Gregorio Paltrinieri Stamps Ticket To Tokyo Defence Of Olympic 1500m Crown In 14:40.38 For Record 17th Sub-14:45
Gregorio Paltrinieri will defend the Olympic 1500m freestyle crown in Tokyo this summer after a 14:40.38 victory today in Riccione as the Italian Spring Open Championships and Olympic qualifier came to a close.
No Italian swimmer has ever retained an Olympic crown and only one has ever won two gold medals, Domenico Fioravanti having claimed the 100 and 200m breaststroke titles at the Sydney 2000 Olympic Games.
Among Paltrinieri’s credentials are his 11 entries in the all-time top 25 performances in the history of the 1500m, including four in the top 10; his 17 sub-14:45 efforts, which amount to more than the combined total of Grant Hackett (8) and Sun Yang* (7); and Paltrinieri’s 9 voyages below 14:40, a record well ahead of next best, Sun on 3.
When Paltrinieri claimed gold in 14:34.57 at the Rio 2016 Games, Connor Jaeger took silver in an an American record 14:39.48, with Italy celebrating a second bite of the cake as Paltrinieri’s then training partner Gabriele Detti collected his second bronze of the week, after success in the 400m, on 14:40.86.
No other in the Riccione race today got inside the 14:50 qualifying time for Tokyo, Marco de Tullio on 15:05.31, Domenico Acarenza on 15:06.39. And no other in the world so far this year has raced inside 14:50, making Paltrinieri the pace-setter on his way to a Tokyo tussle that may be the making of the first sub-14:30 in history.
Paltrinieri, who switched coaches from Stefano Morini to Fabrizio Antonelli last year, was happy with his week’s work and revealed that he will race all his three Olympic targets, including the marathon, at European Championships in May:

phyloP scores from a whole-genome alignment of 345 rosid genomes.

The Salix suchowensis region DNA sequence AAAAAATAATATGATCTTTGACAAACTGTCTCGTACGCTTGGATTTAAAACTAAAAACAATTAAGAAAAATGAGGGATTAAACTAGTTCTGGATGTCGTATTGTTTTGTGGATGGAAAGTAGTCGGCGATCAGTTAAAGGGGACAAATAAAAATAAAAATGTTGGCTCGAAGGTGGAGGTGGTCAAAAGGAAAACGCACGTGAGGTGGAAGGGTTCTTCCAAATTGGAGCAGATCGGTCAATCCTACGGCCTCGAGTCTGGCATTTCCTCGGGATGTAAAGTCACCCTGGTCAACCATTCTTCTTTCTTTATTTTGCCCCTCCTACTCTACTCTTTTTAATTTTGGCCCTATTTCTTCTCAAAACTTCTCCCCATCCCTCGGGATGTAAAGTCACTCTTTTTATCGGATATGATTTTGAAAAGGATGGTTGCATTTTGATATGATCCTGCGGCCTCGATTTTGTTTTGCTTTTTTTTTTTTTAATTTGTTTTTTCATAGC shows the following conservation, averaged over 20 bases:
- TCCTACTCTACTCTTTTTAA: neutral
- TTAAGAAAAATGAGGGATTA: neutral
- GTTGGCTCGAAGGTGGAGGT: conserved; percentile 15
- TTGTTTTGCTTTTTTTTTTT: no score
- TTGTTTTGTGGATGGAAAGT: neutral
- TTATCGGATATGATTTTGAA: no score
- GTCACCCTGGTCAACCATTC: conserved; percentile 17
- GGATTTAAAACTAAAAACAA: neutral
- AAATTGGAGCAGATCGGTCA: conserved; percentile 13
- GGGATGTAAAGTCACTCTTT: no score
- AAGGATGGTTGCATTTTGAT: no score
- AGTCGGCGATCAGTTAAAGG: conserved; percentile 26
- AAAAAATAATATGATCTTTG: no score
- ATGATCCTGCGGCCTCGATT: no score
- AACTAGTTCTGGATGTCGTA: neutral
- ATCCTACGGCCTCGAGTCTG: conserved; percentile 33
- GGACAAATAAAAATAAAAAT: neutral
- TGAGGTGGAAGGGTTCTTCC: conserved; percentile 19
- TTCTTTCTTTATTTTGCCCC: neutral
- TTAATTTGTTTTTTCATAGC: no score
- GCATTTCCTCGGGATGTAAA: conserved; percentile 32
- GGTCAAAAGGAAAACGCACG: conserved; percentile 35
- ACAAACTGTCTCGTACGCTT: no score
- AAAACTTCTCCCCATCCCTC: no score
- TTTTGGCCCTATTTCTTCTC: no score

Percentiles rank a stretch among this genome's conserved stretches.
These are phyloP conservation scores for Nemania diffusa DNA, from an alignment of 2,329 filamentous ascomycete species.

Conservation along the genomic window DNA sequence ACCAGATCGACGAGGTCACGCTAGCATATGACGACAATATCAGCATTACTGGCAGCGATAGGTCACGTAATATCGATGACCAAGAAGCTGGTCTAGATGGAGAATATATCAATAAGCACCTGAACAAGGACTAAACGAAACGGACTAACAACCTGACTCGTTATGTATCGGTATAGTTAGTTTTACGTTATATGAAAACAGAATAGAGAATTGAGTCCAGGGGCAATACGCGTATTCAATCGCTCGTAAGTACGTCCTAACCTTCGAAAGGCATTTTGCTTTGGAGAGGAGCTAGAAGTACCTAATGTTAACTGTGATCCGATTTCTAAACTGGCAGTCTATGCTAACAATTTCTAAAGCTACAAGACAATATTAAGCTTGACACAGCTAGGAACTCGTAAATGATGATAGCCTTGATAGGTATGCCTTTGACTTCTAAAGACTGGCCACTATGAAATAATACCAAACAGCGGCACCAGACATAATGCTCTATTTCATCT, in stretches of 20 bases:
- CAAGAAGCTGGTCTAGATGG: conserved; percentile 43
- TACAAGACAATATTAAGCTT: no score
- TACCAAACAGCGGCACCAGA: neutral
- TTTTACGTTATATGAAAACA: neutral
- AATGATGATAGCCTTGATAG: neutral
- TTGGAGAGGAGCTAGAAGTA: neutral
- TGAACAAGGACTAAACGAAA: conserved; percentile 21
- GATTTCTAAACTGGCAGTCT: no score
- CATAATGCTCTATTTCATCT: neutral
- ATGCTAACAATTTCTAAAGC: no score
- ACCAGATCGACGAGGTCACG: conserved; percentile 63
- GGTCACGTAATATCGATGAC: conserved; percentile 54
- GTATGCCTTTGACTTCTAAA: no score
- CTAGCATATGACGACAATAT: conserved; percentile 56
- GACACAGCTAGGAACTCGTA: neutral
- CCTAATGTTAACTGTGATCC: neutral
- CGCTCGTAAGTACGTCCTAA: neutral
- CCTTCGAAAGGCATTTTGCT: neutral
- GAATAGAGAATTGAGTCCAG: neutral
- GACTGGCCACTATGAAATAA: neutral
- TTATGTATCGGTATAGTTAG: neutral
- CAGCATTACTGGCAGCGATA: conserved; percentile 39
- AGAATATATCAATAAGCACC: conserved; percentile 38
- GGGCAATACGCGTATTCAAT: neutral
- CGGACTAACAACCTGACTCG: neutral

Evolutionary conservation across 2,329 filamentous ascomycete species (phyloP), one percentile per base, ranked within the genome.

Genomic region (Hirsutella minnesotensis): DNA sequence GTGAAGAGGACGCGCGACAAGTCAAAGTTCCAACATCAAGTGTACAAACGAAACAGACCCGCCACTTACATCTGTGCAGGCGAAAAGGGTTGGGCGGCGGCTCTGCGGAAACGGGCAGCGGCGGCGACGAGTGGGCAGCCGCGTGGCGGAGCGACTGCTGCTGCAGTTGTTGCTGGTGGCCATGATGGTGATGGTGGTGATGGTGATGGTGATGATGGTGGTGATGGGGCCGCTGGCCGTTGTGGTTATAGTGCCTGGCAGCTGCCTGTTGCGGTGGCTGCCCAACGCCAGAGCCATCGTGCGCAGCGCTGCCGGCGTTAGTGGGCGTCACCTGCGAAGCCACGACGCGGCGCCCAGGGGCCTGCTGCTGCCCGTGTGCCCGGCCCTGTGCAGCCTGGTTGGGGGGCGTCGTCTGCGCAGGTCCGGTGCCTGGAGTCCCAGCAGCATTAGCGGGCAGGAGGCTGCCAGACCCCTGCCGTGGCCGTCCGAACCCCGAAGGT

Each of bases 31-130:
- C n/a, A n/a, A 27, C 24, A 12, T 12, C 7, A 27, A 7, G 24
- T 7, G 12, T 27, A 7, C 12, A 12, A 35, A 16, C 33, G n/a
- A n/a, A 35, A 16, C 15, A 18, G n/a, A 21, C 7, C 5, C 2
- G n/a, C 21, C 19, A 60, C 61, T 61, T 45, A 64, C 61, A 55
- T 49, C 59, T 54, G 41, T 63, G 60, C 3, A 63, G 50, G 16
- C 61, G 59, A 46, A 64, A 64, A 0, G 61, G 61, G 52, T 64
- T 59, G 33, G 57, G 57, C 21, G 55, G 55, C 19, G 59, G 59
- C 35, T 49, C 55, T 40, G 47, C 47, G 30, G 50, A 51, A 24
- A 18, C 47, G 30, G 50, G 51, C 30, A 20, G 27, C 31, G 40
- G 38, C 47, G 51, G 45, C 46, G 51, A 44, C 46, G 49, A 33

“I got off to a sprightly start in the 800m and today I wanted to distribute my energy more evenly in the race. I started slowly but I still struggled; it was a lot of effort. I’m happy with these championships, I’ve been trying a few things out. The most important aspect was undoubtedly being here and being able to compete. I liked being shoulder to shoulder with Gabriele, Mimmo (Acerenza) and the others and I take something important home with me, even from these 1500 swims. In the water I felt different sensations than usual. We had a good preparation period, including high altitude. Now we get back to work. With the arrival of summer, I also want to swim in the sea. Yes, I would like to do all my races for the Europeans. I’m having fun. With the changes in training and the change of coach I have found many new stimuli and I like it.”Gregorio Paltrinieri
1500m Tokyo Tickets, Too, For Simona Quadarella& Rita Caramignoli
The women did better this day, in this terms: World champion Simona Quadarella, CC Aniene, retained the crown in 15:57.03 a couple of strokes ahead of a second sub-16min ticket to Tokyo, courtesy of Martina Caramignoli, on 15:59.13. The bronze went to Ginevra Taddeucci in 16:21.93.
They are the second and third swimmers inside 16 minutes so far this year, the first having been Katie Ledecky, on 15:42.92 last month. The American World record holder was not in the 2019 World-title race, through illness, but days later in what was one of the most impressive performances of her stellar career fought tooth and nail to retain the 800m crown in a battle with Quadarella.
Quadarella, coached by Christian Minotti, said:
“We have achieved the minimum goal, to drop below 16 minutes. It was a bit of a tiring championship, I never stopped racing. I think I have to do some more work, especially in high altitude preparation. That’s okay for now: 15:57 is a modest time on which there’s work to be built. Doing so many races this week was a choice because I wanted to try a little bit of everything. To the Europeans I hope to get even fitter. Then there will be the Olympics. After five they are approaching. Yes, I think about it enough and I want to completely regain my form. I’ve been training for more than a year with my thoughts focussed on these Olympics.”Simona Quadarella